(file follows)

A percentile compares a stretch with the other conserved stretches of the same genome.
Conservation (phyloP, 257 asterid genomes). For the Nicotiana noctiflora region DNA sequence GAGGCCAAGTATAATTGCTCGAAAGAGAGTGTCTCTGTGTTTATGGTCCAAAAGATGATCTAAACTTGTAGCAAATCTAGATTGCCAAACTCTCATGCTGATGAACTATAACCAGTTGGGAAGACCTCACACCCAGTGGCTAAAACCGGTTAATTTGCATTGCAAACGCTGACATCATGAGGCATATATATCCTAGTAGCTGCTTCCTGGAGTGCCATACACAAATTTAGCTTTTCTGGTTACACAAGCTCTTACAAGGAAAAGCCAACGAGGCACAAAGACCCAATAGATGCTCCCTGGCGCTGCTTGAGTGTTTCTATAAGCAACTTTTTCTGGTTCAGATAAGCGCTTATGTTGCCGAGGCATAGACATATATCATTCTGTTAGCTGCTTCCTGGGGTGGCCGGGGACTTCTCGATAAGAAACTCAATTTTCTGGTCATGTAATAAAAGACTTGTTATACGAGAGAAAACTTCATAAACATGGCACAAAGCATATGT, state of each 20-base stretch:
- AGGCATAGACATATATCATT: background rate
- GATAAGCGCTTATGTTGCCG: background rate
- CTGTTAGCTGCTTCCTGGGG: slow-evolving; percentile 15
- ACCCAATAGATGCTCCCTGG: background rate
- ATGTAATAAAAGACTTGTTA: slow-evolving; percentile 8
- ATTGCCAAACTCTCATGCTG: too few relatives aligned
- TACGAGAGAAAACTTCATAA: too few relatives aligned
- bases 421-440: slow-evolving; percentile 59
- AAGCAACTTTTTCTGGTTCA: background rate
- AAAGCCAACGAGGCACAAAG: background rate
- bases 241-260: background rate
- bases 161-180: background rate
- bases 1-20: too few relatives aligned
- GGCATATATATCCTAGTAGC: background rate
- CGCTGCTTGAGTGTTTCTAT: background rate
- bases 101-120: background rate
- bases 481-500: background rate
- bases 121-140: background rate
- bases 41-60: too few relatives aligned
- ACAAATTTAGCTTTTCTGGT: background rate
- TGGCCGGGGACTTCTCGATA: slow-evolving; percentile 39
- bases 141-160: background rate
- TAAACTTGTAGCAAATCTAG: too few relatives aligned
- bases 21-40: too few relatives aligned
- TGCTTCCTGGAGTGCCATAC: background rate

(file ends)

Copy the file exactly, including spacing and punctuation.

A percentile compares a stretch with the other conserved stretches of the same genome.
Conservation (phyloP, 257 asterid genomes). For the Nicotiana noctiflora region DNA sequence GAGGCCAAGTATAATTGCTCGAAAGAGAGTGTCTCTGTGTTTATGGTCCAAAAGATGATCTAAACTTGTAGCAAATCTAGATTGCCAAACTCTCATGCTGATGAACTATAACCAGTTGGGAAGACCTCACACCCAGTGGCTAAAACCGGTTAATTTGCATTGCAAACGCTGACATCATGAGGCATATATATCCTAGTAGCTGCTTCCTGGAGTGCCATACACAAATTTAGCTTTTCTGGTTACACAAGCTCTTACAAGGAAAAGCCAACGAGGCACAAAGACCCAATAGATGCTCCCTGGCGCTGCTTGAGTGTTTCTATAAGCAACTTTTTCTGGTTCAGATAAGCGCTTATGTTGCCGAGGCATAGACATATATCATTCTGTTAGCTGCTTCCTGGGGTGGCCGGGGACTTCTCGATAAGAAACTCAATTTTCTGGTCATGTAATAAAAGACTTGTTATACGAGAGAAAACTTCATAAACATGGCACAAAGCATATGT, state of each 20-base stretch:
- AGGCATAGACATATATCATT: background rate
- GATAAGCGCTTATGTTGCCG: background rate
- CTGTTAGCTGCTTCCTGGGG: slow-evolving; percentile 15
- ACCCAATAGATGCTCCCTGG: background rate
- ATGTAATAAAAGACTTGTTA: slow-evolving; percentile 8
- ATTGCCAAACTCTCATGCTG: too few relatives aligned
- TACGAGAGAAAACTTCATAA: too few relatives aligned
- bases 421-440: slow-evolving; percentile 59
- AAGCAACTTTTTCTGGTTCA: background rate
- AAAGCCAACGAGGCACAAAG: background rate
- bases 241-260: background rate
- bases 161-180: background rate
- bases 1-20: too few relatives aligned
- GGCATATATATCCTAGTAGC: background rate
- CGCTGCTTGAGTGTTTCTAT: background rate
- bases 101-120: background rate
- bases 481-500: background rate
- bases 121-140: background rate
- bases 41-60: too few relatives aligned
- ACAAATTTAGCTTTTCTGGT: background rate
- TGGCCGGGGACTTCTCGATA: slow-evolving; percentile 39
- bases 141-160: background rate
- TAAACTTGTAGCAAATCTAG: too few relatives aligned
- bases 21-40: too few relatives aligned
- TGCTTCCTGGAGTGCCATAC: background rate